7. What specific sensory and stimuli functions are required and does it have to acquire in regard to its environment and surroundings?
    8. What specific new regulatory functions it acquires
    9. When will the development program of the organism express the genes to grow the new cells during development?
    11. Precisely how many new cell types must be produced for each tissue and organ?
    10. Specification of the cell – cell adhesion and which ones will be used in each cell to adhere to the neighbor cells ( there are 4 classes )
    11. Programming of time period the cell keeps alive in the body, and when is it time to self-destruct and be replaced by newly produced cells of the same kind
    12. Set up its specific nutrition demands

    669.760.000.000.000, or 669 trillion specifications per day during 3,5bio years.

    A current estimation of human total cell number calculated for a variety of organs and cell types is presented. These partial data correspond to a total number of 3.72 × 10^13, or
    3.7.200.000.000.000 cells.

    In humans, there are about 200 different types of cells, and within these cells, there are about 20 different types of structures or organelles. 2 37.200.000.000.000

    If we suppose that the first unicellular life forms emerged 3.5bi years ago, that is 3.500.000.000 years, then there would have to be an average increase of 1.062,857 cells each year, or 2912 cells per day, or 121 cells per hour to get the number of cells of the human body. Each of these cells would have to differentiate to form the different tissues and organs, the emergence of a signaling language, right cell signaling at the right place, at the right moment, to provoke cell movement and cell proliferation to the right place, to form the right organs and tissues, and interlink them correctly in a functional way.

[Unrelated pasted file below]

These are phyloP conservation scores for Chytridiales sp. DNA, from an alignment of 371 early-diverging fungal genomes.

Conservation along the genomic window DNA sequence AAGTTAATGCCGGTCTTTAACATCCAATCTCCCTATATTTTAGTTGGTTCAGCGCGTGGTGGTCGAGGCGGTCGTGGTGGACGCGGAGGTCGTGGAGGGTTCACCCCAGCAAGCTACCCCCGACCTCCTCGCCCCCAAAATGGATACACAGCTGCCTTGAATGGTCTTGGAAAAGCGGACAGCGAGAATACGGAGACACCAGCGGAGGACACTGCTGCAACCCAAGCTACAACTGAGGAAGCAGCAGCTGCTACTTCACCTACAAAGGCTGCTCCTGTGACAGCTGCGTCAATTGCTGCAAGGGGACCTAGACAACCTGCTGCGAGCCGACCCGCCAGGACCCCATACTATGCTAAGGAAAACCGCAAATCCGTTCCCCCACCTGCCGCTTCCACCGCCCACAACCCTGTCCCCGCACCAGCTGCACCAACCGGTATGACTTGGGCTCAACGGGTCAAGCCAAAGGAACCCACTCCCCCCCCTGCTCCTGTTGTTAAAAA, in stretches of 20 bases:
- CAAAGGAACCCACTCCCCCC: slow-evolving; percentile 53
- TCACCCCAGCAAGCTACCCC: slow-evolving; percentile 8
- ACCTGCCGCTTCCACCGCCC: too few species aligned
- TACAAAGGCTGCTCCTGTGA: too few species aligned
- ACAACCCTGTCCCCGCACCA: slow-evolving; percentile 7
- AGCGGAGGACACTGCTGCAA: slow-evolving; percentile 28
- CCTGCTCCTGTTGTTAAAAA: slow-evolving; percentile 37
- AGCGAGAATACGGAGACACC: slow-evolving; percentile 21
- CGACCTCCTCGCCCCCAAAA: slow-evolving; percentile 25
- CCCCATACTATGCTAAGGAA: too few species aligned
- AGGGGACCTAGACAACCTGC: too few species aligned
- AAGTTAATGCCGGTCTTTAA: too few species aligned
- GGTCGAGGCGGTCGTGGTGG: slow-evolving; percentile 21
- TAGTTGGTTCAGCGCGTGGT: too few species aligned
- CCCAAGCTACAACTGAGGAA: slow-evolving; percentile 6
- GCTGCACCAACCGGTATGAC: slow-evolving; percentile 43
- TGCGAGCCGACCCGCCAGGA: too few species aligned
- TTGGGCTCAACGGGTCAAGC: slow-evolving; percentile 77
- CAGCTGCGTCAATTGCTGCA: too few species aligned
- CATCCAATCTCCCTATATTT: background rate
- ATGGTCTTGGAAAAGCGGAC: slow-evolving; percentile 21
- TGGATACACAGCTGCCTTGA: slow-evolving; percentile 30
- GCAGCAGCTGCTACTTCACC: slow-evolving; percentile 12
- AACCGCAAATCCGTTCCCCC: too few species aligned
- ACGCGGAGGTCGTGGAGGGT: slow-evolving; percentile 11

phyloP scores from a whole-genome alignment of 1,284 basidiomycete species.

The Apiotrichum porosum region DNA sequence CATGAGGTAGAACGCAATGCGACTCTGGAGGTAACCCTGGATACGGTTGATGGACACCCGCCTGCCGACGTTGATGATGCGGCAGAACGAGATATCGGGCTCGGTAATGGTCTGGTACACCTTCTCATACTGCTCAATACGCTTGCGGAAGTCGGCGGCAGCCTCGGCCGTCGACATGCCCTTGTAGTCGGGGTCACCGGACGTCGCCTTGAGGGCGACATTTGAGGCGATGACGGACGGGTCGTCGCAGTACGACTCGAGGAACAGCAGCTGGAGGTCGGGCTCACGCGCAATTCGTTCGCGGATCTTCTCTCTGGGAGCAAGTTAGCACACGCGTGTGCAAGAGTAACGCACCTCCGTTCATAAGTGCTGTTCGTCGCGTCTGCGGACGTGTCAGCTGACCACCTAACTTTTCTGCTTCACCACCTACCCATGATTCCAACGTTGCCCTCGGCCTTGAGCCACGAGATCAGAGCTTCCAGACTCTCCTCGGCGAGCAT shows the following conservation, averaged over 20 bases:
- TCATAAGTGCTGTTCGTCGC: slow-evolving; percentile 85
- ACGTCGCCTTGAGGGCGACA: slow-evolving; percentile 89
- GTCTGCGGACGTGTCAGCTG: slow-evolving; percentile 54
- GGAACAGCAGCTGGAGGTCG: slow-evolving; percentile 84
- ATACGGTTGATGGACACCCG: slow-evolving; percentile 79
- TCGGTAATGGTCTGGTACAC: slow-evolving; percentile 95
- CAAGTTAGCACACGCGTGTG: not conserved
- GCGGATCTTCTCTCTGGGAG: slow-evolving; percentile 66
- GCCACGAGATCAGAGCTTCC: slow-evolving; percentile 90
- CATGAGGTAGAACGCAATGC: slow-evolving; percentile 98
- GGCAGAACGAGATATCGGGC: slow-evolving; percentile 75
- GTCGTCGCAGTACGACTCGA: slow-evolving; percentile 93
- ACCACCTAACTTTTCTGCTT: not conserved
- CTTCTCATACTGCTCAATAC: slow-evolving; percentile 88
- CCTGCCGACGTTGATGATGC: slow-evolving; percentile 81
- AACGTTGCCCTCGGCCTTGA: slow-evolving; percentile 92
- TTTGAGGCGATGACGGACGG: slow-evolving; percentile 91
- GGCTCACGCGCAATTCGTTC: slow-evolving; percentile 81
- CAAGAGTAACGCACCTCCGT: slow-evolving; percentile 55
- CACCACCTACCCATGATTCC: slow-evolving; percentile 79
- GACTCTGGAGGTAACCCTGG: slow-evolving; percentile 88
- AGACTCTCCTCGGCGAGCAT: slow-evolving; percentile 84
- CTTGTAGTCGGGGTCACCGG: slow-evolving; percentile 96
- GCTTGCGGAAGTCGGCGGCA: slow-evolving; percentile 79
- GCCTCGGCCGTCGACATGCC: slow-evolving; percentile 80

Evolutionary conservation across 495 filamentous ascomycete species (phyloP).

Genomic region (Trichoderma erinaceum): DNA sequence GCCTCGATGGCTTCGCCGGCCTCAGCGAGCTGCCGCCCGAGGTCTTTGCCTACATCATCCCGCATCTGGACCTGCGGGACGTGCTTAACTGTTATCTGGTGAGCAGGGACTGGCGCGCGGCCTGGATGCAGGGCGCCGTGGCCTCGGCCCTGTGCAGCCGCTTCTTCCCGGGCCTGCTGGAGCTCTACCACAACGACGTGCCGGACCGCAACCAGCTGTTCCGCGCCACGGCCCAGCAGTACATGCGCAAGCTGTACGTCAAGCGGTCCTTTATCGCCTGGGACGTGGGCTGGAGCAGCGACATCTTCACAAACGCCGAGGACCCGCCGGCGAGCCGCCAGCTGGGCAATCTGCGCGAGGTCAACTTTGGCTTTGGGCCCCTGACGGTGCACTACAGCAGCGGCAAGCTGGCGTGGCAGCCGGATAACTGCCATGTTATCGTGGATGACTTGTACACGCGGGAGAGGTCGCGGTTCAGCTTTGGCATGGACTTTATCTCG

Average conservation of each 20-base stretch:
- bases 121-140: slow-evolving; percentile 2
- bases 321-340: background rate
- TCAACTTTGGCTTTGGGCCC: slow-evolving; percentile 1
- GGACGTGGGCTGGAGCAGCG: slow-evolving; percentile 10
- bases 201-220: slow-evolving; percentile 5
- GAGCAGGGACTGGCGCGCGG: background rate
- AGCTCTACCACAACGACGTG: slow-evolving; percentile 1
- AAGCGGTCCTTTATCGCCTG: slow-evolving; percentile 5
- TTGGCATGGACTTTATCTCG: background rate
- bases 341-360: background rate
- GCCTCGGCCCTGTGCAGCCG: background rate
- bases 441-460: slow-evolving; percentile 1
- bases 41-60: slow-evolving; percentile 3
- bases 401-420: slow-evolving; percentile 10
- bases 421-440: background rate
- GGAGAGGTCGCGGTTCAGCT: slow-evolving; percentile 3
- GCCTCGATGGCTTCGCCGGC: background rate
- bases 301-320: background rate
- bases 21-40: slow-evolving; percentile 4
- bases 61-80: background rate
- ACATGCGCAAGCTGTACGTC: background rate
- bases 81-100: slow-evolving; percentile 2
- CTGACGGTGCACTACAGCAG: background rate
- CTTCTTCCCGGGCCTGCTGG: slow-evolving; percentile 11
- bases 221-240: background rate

The human central nervous system (CNS) is the most complex living organ in the known universe. 6 Each synapse functions like a microprocessor, and tens of thousands of them can connect a single neuron to other nerve cells. In the cerebral cortex alone, there are roughly 125 trillion synapses, which is about how many stars fill 1,500 Milky Way galaxies. The human brain is often considered to be the most cognitively capable among mammalian brains and to be much larger than expected for a mammal of our body size. 4 We find that the adult male human brain contains on average 86.1 +/- 8.1 billion NeuN-positive cells. The total myelinated fiber length in a human brain varies from 150,000 to 180,000 km in young individuals. The total number of synapses in the human neocortex is approximately 1,5 x 10^14 (0.15 quadrillion), that is 1500000000000000 synapses. The brain has more switches than all the computers and routers and Internet connections on Earth. 5 These connections should reveal a great deal about how the brain works, for while a single nerve cell may be enormously complex, it is in the massive networking of these many neurons that the brain’s fantastic processing and cognitive powers are likely to emerge.

  4. 4
    Pearlman says:

    Just one more feather in the cap of the strongest science is w/in ID w/ YeC.
    As a 340 year span of ‘the ice ages’ fits the factual evidence much tighter than does from 25M until 10k YA.
    the 340 years setting in cause and effect at the tail end of the 1656 AM ‘Mabul’ asteroid impacts year.
    reference RCCF framework for understanding science in max avail context.